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Grinch Busting: Manage Your Holiday Stress

Grinch Busting: Manage Your Holiday Stress

On 16 Nov 2014, in stress, mental health

By Kiarma Webster, MSW, LCSW

Many of us have a love/hate relationship with the holiday season. We love spending time with family, reconnecting with old friends, eating holiday treats and the expression on the face of our loved ones when we give them the perfect gift. What we hate about the holiday season is long lines, crowded parking lots, time pressures, family conflict and feeling overwhelmed. Sometimes the person who spends late November enthusiastically planning holiday menus and shopping for the perfect ingredients while wearing a Santa hat and humming Christmas carols can transform into a sleep-deprived, agitated Grinch who lacks the energy and motivation to attend the long-awaited New Year's Eve Party. How does this happen? Better yet, how can you avoid becoming that Grinch?

Reflect before you act. Think about what the holidays mean to you. What do you value most about the holiday season? Consider what you enjoy most about the holidays and what you enjoy the least. Focus your time and energy on the activities you value the most. A considerable amount of stress is caused by spending too much time and energy on activities that are not important or enjoyable to you. For example, if one of your core values is helping other people, make sure you spend part of your holiday volunteering.

Make a plan (and stick to it). Make a list of your holiday commitments. Utilize to-do lists. Budget your money and your time, then work within the confines of your budget. Encourage your children to do the same. Try not to over-schedule yourself or your children. It can be tempting to say yes to every holiday invitation, but if you overload your schedule, you won’t enjoy any of it. Also be aware that radical changes in routine can cause stress. Try to stick to your regular schedule as much as possible. Just think . . . the screaming toddler waiting in line to see Santa may be screaming because he missed naptime.

Say “no” sometimes. It’s okay to say “no” during the holidays. Often, it is very necessary. Don’t allow yourself to be overwhelmed by trying to make sure everyone around you has a fantastic holiday. If an activity or gift doesn’t fit comfortably into your plans, or budget -- say no. You don’t have to volunteer to help with every chore or feel pressured to host every family holiday dinner. It’s okay to leave the party early or take a store-bought dish to the potluck. (No one will remember anyway!)

Delegate. Make sure everyone around you helps. Even the smallest child can help with holiday planning and preparations. Pay a teenager from your family or neighborhood to help you clean before your holiday guests arrive. Instead of committing to doing all the holiday cooking, suggest a progressive dinner for your extended family. Start at one house for appetizers, move on to another house for soup and salad, then another for the main course, have dessert and coffee at the last house. This can be a lot of fun and a lot less work.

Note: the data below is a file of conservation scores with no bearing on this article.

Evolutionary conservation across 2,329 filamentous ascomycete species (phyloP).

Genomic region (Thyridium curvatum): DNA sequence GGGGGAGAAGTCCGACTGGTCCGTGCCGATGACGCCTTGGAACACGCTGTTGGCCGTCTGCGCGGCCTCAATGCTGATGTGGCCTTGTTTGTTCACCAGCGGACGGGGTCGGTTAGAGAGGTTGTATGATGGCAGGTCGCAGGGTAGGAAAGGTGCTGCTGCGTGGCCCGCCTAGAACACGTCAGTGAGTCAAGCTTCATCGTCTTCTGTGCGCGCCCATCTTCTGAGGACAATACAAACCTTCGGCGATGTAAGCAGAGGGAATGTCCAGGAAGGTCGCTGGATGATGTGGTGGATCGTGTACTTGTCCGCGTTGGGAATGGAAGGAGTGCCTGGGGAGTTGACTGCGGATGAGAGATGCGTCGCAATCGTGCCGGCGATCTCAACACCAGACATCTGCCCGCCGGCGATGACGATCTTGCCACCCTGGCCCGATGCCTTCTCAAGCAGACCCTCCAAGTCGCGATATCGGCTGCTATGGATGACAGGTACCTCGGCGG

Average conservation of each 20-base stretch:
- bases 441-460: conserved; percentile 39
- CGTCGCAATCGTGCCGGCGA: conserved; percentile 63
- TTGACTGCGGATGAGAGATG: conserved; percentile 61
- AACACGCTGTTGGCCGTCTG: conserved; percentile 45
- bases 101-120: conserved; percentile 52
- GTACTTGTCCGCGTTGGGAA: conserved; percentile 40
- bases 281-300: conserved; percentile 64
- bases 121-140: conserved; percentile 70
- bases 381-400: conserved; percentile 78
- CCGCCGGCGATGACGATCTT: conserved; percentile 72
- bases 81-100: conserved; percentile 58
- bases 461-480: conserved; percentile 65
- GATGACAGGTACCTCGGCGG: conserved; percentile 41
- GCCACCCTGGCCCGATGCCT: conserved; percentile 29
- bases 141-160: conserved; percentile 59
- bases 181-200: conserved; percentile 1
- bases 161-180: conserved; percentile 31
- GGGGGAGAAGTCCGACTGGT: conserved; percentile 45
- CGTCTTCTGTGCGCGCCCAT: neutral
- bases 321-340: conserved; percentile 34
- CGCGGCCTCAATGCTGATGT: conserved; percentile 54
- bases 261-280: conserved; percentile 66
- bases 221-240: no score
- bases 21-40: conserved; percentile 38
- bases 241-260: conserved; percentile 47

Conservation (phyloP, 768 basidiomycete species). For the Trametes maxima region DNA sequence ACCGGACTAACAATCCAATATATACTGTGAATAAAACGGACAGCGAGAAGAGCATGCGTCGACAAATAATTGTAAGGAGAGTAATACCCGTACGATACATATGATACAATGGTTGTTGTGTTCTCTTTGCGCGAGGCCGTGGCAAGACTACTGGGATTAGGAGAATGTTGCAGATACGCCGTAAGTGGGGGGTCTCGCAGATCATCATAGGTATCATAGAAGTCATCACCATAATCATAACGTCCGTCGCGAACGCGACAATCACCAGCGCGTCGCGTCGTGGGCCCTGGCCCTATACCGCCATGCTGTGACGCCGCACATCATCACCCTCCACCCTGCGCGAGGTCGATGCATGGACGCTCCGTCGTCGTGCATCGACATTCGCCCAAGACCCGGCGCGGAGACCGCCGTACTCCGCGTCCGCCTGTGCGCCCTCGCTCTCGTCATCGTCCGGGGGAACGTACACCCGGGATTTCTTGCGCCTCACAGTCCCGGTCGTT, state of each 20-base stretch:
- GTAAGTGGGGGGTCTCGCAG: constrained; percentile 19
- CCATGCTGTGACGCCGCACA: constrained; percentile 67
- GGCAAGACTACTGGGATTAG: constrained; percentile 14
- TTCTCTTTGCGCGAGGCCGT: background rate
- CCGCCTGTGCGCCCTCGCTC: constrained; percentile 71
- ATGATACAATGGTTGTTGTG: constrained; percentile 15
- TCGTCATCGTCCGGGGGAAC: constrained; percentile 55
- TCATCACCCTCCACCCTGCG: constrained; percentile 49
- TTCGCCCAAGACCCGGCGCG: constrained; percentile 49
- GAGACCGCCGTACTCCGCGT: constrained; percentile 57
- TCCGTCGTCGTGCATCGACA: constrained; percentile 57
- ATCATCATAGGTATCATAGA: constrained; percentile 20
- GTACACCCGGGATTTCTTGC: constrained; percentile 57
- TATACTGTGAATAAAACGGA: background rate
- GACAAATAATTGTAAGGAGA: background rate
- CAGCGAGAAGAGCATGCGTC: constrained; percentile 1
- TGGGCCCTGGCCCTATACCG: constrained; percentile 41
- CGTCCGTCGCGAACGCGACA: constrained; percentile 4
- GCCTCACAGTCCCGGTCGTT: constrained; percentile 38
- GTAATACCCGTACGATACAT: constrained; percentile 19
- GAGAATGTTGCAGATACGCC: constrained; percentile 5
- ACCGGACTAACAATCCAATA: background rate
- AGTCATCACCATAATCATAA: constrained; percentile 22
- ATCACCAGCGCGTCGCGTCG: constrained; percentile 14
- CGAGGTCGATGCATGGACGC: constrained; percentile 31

Sleep. Strive to get 8-10 hours of sleep every day. Make sleep a priority. Sleep-deprived people are cranky, less organized, less efficient and have poor problem-solving skills. You (and those around you) will enjoy the holidays more if you are well rested. It will also make your waking hours much more productive.

Manage your stress. Adopt a daily stress management routine. Spend 5-15 minutes a day engaged in a stress management activity. (Listen to relaxing music, enjoy a quiet cup of tea, deep breathing, etc.) The holidays can be a demanding time, and the more demands that are placed upon us, the more important relaxation becomes.

Feeling sad is normal. If you feel sad during the holiday season, don’t feel like there is something wrong with you. Feeling sad is normal. Some of us may miss our loved ones who have passed away. Some of us may remember past holidays as being happier, and that can make us sad. Some of us may feel frustrated, discouraged or sad if family or friends disappoint us during the holidays. Sometimes we expect people to change problem behaviors just because it is the holiday season, and when they don’t we feel let down. Some of us become distracted by what the media says we should be doing during the holidays and feel sad that we aren’t having the experience we believe we should have. If you feel sad during the holidays, reach out for help. Talk to a close friend about your feelings and experiences. Remember, BJC EAP is always available to support and assist you through difficult times.

Employing these strategies can help you have a much better and more enjoyable holiday season.

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